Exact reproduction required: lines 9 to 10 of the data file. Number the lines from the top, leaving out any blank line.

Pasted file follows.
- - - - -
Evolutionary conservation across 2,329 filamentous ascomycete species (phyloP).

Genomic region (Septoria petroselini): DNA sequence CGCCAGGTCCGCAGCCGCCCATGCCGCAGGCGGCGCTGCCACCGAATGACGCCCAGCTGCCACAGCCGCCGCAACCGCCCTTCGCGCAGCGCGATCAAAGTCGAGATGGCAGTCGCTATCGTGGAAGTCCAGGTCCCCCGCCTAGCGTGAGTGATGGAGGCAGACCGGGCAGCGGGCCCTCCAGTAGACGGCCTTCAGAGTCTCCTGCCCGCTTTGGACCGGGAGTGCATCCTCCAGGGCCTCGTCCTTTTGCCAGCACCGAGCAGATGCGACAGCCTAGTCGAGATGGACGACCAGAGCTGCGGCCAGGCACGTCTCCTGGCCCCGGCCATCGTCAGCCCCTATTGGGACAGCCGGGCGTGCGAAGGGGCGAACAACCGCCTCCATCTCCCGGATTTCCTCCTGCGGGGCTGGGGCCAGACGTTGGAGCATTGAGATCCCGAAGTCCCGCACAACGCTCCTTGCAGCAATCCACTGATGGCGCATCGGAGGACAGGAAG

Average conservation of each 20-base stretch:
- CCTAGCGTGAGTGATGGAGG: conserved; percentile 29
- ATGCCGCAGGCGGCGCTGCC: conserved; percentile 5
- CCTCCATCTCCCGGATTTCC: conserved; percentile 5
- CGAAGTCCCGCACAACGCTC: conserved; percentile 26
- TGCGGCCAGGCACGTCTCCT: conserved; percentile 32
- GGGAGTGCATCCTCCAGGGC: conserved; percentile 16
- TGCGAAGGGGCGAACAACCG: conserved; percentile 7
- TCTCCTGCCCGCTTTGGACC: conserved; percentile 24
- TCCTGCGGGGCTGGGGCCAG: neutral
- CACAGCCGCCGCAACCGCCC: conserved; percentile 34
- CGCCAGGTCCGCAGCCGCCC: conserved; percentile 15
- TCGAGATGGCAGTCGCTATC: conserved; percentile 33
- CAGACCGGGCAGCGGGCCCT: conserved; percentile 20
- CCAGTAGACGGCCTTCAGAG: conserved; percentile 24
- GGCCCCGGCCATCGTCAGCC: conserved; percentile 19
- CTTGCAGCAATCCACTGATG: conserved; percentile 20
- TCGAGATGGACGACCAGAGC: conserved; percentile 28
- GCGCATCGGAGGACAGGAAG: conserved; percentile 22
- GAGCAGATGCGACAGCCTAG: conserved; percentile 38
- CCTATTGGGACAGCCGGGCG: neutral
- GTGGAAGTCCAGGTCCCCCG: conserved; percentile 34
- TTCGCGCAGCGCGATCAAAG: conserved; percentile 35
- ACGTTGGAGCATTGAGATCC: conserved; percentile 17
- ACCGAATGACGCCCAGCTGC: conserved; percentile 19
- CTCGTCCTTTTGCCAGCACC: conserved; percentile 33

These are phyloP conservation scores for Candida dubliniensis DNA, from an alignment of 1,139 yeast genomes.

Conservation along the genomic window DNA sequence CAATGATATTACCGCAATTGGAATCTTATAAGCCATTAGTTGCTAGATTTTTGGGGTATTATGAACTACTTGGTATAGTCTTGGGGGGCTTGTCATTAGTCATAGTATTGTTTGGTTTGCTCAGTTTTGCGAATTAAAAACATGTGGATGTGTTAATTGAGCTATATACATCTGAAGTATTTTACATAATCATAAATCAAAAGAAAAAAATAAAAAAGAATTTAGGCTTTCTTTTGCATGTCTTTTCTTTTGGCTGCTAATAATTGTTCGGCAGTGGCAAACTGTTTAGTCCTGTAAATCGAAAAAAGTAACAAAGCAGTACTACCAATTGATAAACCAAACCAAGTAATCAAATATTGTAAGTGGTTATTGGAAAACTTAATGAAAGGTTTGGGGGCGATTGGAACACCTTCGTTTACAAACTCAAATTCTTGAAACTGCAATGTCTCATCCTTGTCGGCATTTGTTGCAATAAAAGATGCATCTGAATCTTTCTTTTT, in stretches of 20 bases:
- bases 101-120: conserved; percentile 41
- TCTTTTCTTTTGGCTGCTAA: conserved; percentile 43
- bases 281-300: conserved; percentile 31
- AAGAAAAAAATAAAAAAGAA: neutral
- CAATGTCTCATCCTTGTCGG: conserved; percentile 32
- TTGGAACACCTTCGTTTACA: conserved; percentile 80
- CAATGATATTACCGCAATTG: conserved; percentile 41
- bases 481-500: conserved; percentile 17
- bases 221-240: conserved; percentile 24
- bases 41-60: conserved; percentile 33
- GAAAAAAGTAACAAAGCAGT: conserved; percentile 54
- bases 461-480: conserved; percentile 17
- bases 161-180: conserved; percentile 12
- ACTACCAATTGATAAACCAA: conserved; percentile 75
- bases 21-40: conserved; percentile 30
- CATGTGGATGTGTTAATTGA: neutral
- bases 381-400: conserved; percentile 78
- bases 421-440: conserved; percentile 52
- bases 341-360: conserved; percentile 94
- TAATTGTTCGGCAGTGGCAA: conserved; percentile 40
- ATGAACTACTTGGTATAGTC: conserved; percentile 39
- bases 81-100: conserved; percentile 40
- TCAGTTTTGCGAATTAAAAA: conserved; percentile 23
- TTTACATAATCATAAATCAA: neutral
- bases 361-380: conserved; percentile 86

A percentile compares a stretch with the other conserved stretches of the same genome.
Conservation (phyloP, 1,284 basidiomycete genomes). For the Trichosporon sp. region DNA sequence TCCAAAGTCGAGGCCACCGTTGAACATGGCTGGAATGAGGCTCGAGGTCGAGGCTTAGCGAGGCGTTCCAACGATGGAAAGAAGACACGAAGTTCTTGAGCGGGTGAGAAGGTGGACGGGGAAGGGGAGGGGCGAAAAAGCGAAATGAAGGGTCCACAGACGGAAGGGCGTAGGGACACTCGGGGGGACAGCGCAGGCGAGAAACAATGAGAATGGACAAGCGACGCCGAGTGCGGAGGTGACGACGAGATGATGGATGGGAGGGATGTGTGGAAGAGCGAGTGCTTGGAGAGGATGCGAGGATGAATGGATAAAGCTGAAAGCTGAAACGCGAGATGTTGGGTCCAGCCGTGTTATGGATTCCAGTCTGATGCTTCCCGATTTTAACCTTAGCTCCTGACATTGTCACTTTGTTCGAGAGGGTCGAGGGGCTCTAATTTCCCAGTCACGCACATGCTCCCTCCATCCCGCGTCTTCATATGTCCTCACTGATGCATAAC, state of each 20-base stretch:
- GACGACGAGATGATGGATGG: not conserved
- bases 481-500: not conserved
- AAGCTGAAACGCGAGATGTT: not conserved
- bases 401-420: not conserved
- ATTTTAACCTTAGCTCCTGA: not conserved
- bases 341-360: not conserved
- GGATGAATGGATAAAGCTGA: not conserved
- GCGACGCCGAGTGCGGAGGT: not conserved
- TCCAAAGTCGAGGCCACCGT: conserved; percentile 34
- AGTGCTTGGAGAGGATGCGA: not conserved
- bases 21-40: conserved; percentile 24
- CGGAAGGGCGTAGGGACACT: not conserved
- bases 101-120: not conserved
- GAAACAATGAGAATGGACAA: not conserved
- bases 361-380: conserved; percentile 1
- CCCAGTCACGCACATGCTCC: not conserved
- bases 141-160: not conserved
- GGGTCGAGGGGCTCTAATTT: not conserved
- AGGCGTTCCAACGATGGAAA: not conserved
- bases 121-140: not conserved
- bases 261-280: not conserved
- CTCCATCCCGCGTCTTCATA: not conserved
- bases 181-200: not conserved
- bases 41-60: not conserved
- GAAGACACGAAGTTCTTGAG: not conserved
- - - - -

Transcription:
- GGGAGTGCATCCTCCAGGGC: conserved; percentile 16
- TGCGAAGGGGCGAACAACCG: conserved; percentile 7